Malware targeting mobile platforms is becoming increasingly common as more people adopt smartphones. This has had the unfortunate effect of causing criminals to build malware that is becoming more advanced and difficult to detect. Thus far, it has culminated in Triada – an Android based Trojan that is comparable to PC based malware in terms of complexity.
Triada itself isn’t exactly a single Trojan, but rather a family of 11 different Trojan families that all use root privileges to install unwanted apps in the phone. Three of these families – Ztorg, Gorpo and Leech – even work together to accomplish the goal of creating an advertising botnet that allows criminals access to infected smartphones and tablets.
These Trojans gain access to Zygote, which is the parent application process on all Android devices. All apps go through Zygote to launch, and Triada hijacks this process and becomes part of the app process. Essentially, it will hide malware in perfectly legitimate apps if given the chance. This is particularly interesting because it is the first time that this exploit has been seen in the wild, although a proof of concept has been demonstrated before.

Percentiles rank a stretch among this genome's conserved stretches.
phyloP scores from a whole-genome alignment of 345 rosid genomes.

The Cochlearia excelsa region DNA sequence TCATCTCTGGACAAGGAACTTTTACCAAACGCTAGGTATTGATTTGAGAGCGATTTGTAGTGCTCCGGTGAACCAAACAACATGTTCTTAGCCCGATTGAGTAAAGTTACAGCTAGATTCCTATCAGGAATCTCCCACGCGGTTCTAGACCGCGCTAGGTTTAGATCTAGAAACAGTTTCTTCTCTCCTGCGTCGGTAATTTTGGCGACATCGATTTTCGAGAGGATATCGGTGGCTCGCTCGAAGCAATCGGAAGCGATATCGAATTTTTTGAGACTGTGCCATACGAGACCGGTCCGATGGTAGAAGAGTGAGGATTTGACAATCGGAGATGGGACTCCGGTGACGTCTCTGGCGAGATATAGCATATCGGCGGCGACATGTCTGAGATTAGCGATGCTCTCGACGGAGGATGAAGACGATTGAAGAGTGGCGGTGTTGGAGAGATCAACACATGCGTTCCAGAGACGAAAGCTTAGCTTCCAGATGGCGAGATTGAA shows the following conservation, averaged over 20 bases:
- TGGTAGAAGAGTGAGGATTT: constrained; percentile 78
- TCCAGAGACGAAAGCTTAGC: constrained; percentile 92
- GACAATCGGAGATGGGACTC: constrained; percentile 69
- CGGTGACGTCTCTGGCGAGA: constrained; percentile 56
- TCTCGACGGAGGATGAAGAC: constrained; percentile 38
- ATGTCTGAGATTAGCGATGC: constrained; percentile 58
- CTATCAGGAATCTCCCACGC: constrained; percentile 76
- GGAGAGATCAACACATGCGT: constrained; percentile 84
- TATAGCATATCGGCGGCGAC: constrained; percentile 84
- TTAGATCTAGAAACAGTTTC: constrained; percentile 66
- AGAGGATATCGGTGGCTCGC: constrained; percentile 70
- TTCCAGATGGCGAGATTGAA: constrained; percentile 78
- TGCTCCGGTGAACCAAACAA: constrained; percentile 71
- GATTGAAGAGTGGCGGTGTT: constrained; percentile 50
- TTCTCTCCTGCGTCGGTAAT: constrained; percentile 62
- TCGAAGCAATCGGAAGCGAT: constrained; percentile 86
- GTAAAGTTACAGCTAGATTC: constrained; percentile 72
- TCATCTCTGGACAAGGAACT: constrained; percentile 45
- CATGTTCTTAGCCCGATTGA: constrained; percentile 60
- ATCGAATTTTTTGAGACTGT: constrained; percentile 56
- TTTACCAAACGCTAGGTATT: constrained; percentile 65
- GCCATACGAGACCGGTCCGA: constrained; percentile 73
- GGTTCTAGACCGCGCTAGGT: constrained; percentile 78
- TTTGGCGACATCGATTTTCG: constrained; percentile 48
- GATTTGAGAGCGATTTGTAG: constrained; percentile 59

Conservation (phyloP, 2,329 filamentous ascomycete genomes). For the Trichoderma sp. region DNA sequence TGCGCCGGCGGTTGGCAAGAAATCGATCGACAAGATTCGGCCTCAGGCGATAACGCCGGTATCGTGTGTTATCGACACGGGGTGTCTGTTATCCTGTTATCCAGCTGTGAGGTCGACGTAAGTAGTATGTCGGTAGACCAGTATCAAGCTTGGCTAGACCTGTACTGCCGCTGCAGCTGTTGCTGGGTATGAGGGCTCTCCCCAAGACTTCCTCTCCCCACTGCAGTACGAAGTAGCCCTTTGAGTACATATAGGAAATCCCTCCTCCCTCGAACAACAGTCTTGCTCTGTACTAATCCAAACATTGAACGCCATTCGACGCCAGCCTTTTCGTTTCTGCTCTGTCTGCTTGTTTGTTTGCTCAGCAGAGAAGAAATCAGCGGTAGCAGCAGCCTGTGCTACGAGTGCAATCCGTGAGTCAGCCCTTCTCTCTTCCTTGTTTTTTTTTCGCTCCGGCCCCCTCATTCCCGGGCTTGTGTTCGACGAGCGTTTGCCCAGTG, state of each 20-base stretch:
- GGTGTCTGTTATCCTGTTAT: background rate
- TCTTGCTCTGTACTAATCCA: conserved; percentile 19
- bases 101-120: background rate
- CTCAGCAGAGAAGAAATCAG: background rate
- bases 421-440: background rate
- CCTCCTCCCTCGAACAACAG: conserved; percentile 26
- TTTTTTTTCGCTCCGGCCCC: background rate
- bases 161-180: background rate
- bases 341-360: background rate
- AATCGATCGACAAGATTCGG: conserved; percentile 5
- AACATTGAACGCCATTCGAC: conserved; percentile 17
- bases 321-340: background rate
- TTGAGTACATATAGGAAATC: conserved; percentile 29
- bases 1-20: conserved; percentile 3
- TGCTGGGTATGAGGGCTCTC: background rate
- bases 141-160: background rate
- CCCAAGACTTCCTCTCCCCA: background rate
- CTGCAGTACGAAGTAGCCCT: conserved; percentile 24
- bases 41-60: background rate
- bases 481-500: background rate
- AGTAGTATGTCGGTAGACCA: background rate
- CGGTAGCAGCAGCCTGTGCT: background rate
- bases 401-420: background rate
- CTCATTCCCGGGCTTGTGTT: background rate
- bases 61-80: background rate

Once the Triada has gained access to the device, it will proceed to hide itself using techniques not yet seen on mobile malware. The Trojan will use stealth techniques like embedding itself in every working process and existing only in the phone RAM. This makes it extremely difficult to detect knowing what to look for.
Kaspersky reports that the malware has been active in Russia, Ukraine, India, and across the APAC region. Criminals in these regions have been using the access to hijack SMS messages meant to purchase content through Google Play. What happens is that the malware will alter the destination of the SMS, which in turn redirects the payment to their own system. In other words, the criminals will end up stealing payment meant for developers, making it more difficult to notice that something is wrong with the device.